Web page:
After 50 games, and one day before Memorial Day marks the titular quarter pole of the season, the Yankees’ record stands at an underwhelming 27-23.
Yankees’ Record After 50 Games, 2002-2011
Although a .540 winning percentage is hardly a disaster, the way the Yankees have compiled their record is what makes it seem unfulfilling. Since reaching a high watermark of 17-9 on May 2, the Yankees have gone 10-14 and, in the process, lost 6.5 games to the Red Sox in the standings. The team has also played sloppily during the stretch, losing several close games of the type they always seemed to win in the past. As a result, the Yankees’ record is currently three games below its Pythagorean expectation.
In addition to the team’s poor play, another underlying concern is the schedule. Entering the season, the first two months looked like an opportunity for the Yankees to build a cushion, but instead the team squandered its heavy dose of home games by only going 17-13 in the Bronx. With 16 more games slated for June, the Yankees will have one last chance to capitalize on home cooking because, in the second half, 60% of the schedule will be played on the road.
As Bill Parcells once famously said, you are what your record says you are, and after 50 games, the Yankees are a very ordinary team. The good news, however, is 2011 seems to be shaping up as a year of unusual parity. Currently, 11 of 14 American League teams are within arm’s length of .500, which means even at 27-23, the Yankees still have the third best record in the league. Of course, they are also only three games removed from the 11th worst record. That’s why parity is a double-edged sword.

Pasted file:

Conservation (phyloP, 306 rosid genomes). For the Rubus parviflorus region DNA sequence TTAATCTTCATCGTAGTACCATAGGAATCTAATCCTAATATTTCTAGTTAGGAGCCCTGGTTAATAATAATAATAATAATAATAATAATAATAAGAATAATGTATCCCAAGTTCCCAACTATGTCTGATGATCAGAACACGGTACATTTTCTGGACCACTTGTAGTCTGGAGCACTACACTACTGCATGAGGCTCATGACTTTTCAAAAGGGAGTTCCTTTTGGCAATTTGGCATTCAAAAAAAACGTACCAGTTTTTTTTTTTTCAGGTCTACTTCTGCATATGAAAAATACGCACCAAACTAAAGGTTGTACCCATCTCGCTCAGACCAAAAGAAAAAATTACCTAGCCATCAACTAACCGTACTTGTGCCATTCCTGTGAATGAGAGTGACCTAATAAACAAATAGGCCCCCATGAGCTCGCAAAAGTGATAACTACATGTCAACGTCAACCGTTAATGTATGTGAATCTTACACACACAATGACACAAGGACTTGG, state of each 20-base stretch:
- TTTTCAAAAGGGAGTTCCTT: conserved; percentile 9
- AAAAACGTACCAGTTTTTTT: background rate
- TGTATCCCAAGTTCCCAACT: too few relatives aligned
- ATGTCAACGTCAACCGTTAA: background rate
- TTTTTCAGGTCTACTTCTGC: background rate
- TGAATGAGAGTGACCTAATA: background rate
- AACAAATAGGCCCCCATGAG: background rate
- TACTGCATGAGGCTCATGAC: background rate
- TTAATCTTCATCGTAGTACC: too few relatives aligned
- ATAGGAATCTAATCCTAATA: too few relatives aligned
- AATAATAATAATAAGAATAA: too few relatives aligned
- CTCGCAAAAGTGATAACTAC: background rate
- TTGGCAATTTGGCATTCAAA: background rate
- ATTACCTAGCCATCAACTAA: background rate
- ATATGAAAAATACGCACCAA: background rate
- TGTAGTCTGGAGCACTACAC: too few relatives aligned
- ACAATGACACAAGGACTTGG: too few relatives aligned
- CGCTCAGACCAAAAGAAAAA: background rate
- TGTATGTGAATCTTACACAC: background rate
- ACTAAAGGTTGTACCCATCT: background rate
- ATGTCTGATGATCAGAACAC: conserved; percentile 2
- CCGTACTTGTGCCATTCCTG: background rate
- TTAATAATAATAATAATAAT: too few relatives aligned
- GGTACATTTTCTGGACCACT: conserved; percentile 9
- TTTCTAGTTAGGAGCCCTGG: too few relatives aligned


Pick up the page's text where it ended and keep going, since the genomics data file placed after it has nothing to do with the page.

One of the most overused, and most accurate, baseball clichés is the season is a marathon, not a sprint. For that reason, it doesn’t pay to overreact to even a 30-game stretch early in the season because there is usually enough time to recover from a stumble. However, that doesn’t mean there isn’t cause for concern.
Like any marathon, it pays to know the course that lies ahead and the strength of the competitor who has slowly started to pull in front. In this regard, the Yankees have two formidable opponents. If the Yankees are going to win the A.L. East, they will not only need to regain their own pace, but do so on the road while chasing a Boston team that seems to have finally found its legs. As the season now turns to the second quarter pole on July 4, the Yankees need to either catch a second wind or risk being left behind in the dust.